I adore love stories. Growing up, I found I gravitated toward women writers of fantasy and science fiction because they tended to include romance in their stories, and I wanted that. Love is a fundamental human emotion, and I could get more into the story if it was included.
But, I’m finding that a shift is happening to include fewer love stories (or at least fewer of the obvious ones) in TV and movies created for women. And I kind of like it.
That may sound odd coming from a romance writer, but bear with me. Here are a few examples of the shift I’m talking about.
I took my son to see this high seas adventure, and we both enjoyed it for very different reasons. He loved the bad guy played by Jemaine Clement and the connection to the place his dad grew up. (My husband is filipino and grew up in Hawaii — a very different place than Oregon.)
I, however, was brought to tears when I saw a young girl having an adventure. Her goal was to save her people, not find her prince. When I was growing up, those movies were only about boys. But when I played with my friends, we played rocket ship, pirates, escaped slaves, and all sorts of other games — we never played “find a boyfriend.” (That was serious business when we grew up, never a game.) It was beyond inspiring to see Moana doing the things on-screen that I had dreamed of but had to live vicariously through a male movie surrogate.
This is a romantic comedy at heart, so the love story remains a focus, but in the second season, much of the drama that would typically be used to ramp up emotion about the love story was used to highlight the importance of the main female friendship on the show.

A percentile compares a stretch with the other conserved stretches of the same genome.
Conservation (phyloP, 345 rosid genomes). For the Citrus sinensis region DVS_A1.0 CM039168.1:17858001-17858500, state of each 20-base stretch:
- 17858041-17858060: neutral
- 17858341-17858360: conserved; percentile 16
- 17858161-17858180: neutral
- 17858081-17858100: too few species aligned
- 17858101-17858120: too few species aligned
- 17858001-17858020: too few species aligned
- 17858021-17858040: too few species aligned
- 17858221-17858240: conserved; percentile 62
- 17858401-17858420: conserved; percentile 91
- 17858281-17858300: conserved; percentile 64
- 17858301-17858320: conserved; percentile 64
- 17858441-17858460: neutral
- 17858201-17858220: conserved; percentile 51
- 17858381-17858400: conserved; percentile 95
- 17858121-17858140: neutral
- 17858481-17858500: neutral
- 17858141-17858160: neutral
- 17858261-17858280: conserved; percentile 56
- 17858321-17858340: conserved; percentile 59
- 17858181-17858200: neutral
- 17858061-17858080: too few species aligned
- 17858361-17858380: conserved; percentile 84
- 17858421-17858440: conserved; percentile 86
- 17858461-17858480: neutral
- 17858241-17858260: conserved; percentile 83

The main character, Liv, was turned into a zombie, and when she eats the brains she needs to function, she can see the memories of the brain’s owner. This comes in pretty handy for solving the mysteries of their untimely deaths, so Liv works with a policeman to solve murders. The best thing about the show is that they’ve never gone for the cheesy “will they or won’t they” crap that annoyed me about The X-Files. Surprise, surprise, men and women CAN work together without wanting to bone all the time.
Why love doesn’t always matter
Are you seeing a pattern here? Love is great, but it isn’t all that makes a woman. But for years romance was seen as the only thing women seemed to care about. Look at the debacle that was Pearl Harbor (the movie). They took a war movie and mashed it together with a romance to lure in the ladies. But neither story was served well and the movie was insanely long. Three hours long, to be precise.
So let’s all agree to make sure that women’s stories show all of their experiences. Workplace stories that show the daily struggles and victories. Coming of age tales that show the different ways women mature. Friendship stories that explore the nuances of platonic relationships. Adventures that capture our fighting spirit. Speculative works that show the different ways we respond to changes in our circumstances. And, of course, romance novels with the HEA (happily ever after) we crave.
Love and sex are part of our lives, but they don’t need to be the central focus of every woman’s tale we tell. When it is, it makes it seem as if women only have value in relation to the men they date or marry. That leaves out a lot of what matters to us — and the focus on male-female love stories leaves out a ton of women.
What do you think about this trend of focusing on more than just love stories? Share your thoughts in the comments.